Initially, The Two of Swords will only be available as eight ebook "episodes" released between now—as in RIGHT NOW, readers—and September, but collected print and digital editions are of course on the cards for some undisclosed date after the fact.

To tell the truth, I'd really rather have the whole novel in hand before I begin... but hey, you won't catch me waiting for new K. J. Parker if I can help it. And I can! And at 99 pence a pop, or less than a dollar across the pond—the perfect impulse purchase price—I've already bought a copy of the first installment of The Two of Swords, and I plan to crack open my Kindle just as soon as I've put the finishing touches to this post.

P. S. Done... and done! :)

Friday 10 April 2015

Book Review | The Wolf Border by Sarah Hall

For almost a decade, Rachel Caine has turned her back on home, kept distant by family disputes and her work monitoring wolves on an Idaho reservation. But now, summoned by the eccentric Earl of Annerdale and his controversial scheme to reintroduce the Grey Wolf to the English countryside, she is back in the peat and wet light of the Lake District.

The earl's project harks back to an ancient idyll of untamed British wilderness—though Rachel must contend with modern-day concessions to health and safety, public outrage and political gain—and the return of the Grey after hundreds of years coincides with her own regeneration: impending motherhood, and reconciliation with her estranged family.

The Wolf Border investigates the fundamental nature of wilderness and wildness, both animal and human. It seeks to understand the most obsessive aspects of humanity: sex, love, and conflict; the desire to find answers to the question of our existence; those complex systems that govern the most superior creature on earth.


Between land and sea, day and night, life and death and the like, there lie those borders that, much as we might try, we cannot deny. Equally, though, there are those we impose: make-believe borders drawn to defend against that which we fear, as well as to keep what we want for ourselves within.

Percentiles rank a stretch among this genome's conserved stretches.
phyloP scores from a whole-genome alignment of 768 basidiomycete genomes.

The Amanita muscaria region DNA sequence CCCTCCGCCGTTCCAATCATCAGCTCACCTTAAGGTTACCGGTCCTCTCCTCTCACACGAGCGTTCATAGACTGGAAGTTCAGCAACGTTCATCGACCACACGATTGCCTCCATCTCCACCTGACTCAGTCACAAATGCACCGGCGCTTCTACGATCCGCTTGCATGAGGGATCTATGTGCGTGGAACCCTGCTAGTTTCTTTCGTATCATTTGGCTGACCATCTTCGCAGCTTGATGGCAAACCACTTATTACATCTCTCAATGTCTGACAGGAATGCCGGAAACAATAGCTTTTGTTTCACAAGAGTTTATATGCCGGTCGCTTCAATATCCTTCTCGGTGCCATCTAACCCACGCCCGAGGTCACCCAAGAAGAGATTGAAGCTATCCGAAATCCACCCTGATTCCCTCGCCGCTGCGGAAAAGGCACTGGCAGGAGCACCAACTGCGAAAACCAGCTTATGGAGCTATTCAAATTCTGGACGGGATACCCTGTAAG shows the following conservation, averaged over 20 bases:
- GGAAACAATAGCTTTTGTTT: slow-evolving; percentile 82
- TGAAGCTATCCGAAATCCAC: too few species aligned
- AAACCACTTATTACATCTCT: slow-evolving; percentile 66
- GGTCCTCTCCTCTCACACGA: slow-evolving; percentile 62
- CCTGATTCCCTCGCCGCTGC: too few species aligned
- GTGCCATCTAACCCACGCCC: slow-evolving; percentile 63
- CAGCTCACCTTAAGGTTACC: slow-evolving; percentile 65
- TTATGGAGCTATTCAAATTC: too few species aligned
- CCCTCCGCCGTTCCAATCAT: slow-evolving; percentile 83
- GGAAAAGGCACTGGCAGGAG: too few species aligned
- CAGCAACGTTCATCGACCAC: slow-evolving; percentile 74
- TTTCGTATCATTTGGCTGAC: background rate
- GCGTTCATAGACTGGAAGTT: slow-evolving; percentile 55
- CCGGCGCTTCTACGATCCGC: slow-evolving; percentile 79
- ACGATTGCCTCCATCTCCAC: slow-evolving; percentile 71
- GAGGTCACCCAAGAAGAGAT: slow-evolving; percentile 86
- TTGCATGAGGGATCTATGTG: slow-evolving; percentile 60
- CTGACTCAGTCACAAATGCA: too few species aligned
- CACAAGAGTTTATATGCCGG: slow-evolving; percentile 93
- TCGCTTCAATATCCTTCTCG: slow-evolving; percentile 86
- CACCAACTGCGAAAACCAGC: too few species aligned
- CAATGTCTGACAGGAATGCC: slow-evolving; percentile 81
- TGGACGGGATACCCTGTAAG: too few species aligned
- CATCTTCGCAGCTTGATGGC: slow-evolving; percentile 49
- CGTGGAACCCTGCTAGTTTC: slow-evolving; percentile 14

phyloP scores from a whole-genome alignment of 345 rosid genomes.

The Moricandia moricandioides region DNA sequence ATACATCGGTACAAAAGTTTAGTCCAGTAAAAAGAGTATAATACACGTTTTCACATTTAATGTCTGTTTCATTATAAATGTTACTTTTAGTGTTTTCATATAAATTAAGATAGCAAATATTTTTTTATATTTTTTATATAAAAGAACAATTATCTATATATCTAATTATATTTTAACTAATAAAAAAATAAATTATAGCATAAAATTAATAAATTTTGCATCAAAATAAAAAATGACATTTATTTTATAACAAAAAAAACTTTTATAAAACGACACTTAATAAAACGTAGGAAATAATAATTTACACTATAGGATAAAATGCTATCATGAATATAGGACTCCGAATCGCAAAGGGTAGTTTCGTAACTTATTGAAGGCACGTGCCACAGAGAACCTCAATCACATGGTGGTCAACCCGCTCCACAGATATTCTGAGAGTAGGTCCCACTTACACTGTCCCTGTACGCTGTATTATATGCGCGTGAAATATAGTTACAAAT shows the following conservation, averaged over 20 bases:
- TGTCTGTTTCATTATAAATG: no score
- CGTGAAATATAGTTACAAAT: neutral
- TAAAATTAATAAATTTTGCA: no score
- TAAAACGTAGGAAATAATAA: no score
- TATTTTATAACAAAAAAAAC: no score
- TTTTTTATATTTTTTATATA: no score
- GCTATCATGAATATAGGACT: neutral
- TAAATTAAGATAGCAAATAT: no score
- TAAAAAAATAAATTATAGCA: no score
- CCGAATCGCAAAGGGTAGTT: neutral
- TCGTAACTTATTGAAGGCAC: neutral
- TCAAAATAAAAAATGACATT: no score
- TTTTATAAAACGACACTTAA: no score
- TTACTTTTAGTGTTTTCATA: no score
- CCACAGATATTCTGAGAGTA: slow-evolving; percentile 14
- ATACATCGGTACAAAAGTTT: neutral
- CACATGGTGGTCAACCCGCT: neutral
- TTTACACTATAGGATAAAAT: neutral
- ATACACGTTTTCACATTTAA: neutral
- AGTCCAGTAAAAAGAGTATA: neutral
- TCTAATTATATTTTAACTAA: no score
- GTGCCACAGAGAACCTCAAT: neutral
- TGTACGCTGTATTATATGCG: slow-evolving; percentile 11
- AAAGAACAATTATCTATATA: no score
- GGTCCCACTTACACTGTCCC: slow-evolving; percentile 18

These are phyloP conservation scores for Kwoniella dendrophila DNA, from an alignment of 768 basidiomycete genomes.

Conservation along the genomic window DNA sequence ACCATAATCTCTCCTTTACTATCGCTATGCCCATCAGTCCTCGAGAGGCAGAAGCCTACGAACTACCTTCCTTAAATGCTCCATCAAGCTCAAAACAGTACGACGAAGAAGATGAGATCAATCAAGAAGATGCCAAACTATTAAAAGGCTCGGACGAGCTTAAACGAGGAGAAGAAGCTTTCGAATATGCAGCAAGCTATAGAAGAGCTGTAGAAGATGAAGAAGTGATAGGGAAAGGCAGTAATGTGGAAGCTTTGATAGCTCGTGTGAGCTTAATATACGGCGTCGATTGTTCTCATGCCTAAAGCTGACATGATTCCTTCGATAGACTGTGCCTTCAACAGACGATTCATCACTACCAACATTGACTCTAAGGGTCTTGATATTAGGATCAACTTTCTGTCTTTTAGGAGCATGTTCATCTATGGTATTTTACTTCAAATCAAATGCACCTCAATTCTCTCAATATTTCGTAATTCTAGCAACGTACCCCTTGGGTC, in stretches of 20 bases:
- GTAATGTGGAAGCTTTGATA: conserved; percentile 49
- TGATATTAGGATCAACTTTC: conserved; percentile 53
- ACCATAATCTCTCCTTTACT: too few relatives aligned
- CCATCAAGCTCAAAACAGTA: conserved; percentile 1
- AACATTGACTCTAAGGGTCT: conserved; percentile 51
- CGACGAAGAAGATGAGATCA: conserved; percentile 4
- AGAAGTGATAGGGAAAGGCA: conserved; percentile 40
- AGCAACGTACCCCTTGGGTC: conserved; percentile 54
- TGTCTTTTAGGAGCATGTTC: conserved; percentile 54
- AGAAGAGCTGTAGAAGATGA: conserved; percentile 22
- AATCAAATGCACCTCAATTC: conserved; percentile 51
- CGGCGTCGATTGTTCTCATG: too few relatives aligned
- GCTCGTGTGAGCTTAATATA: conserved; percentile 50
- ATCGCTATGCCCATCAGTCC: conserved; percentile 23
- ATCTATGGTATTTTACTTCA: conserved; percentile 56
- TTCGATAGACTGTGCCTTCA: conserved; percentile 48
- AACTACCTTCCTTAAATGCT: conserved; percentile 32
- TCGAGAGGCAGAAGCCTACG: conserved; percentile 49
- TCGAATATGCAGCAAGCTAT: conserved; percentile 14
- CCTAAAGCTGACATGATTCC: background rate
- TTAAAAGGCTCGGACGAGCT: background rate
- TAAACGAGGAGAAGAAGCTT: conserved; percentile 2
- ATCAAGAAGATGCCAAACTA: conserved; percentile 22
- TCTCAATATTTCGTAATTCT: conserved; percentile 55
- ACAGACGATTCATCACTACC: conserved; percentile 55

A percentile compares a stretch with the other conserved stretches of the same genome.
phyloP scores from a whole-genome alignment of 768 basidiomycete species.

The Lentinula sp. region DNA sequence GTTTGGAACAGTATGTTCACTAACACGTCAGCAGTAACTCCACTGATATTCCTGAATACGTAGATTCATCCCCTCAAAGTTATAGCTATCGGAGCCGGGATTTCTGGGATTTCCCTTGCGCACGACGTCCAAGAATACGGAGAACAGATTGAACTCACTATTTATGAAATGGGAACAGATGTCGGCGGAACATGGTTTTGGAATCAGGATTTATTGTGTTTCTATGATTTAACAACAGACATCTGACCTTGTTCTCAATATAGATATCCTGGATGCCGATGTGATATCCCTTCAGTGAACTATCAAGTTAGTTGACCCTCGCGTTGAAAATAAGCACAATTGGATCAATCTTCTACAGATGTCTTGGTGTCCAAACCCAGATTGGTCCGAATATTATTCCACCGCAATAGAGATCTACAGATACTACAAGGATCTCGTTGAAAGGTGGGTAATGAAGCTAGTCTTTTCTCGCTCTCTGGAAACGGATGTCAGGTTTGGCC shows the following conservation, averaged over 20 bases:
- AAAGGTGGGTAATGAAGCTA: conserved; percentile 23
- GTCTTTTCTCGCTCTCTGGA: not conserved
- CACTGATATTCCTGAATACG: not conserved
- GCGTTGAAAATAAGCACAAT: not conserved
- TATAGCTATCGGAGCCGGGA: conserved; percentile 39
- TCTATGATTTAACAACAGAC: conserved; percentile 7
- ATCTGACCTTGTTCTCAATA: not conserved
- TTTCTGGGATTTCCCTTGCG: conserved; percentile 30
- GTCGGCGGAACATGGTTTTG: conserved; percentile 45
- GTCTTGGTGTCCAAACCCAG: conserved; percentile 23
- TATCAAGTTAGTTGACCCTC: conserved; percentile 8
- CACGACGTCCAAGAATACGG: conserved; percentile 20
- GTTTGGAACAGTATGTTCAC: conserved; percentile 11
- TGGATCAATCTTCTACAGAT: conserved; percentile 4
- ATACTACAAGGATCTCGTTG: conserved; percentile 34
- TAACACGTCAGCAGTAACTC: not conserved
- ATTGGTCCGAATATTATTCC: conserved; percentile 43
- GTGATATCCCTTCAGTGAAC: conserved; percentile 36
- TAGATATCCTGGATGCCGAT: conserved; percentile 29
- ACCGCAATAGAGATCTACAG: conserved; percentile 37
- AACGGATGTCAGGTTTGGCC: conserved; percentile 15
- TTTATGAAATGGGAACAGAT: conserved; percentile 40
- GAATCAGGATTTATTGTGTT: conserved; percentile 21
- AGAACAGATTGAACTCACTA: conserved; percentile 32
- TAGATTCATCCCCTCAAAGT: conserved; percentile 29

Set in the pristine wilderness split down the middle by the border between Scotland and England—as powerful a haunt here as it's ever been—in the run-up to and the aftermath of 2014's hotly fought Independence Referendum, Sarah Hall's fifth work of fiction is a sumptuous study of truth and trust some are sure to slight because it seems slow... but no. The Wolf Border takes longer than I'd like to find its feet, but before long it's toddling confidently, then running rampant—not unlike the near-mythical infant its protagonist produces.

An age ago, wildlife biologist Rachel Caine escaped this close-knit community—most notably her suffocating mother—to run a sanctuary of sorts in Idaho. There, she learned how to live and how to love—not by befriending her fellows, but by watching the wild wolf packs that prowl the plains of the reservation.

At the outset of Hall's novel, Rachel has to head home for her first visit in what feels like forever:
The last ended badly, with an argument, a family riven. She is being called upon to entertain a rich man's whimsy, a man who owns almost a fifth of her home county. And her mother is dying. Neither duty is urgent; both players will wait, with varying degrees of patience. Meanwhile, snow. The Chief Joseph wolves are scenting hoof prints, making forays from the dent. The pups have grown big and ready, any day now they will start their journey. (pp.3-4)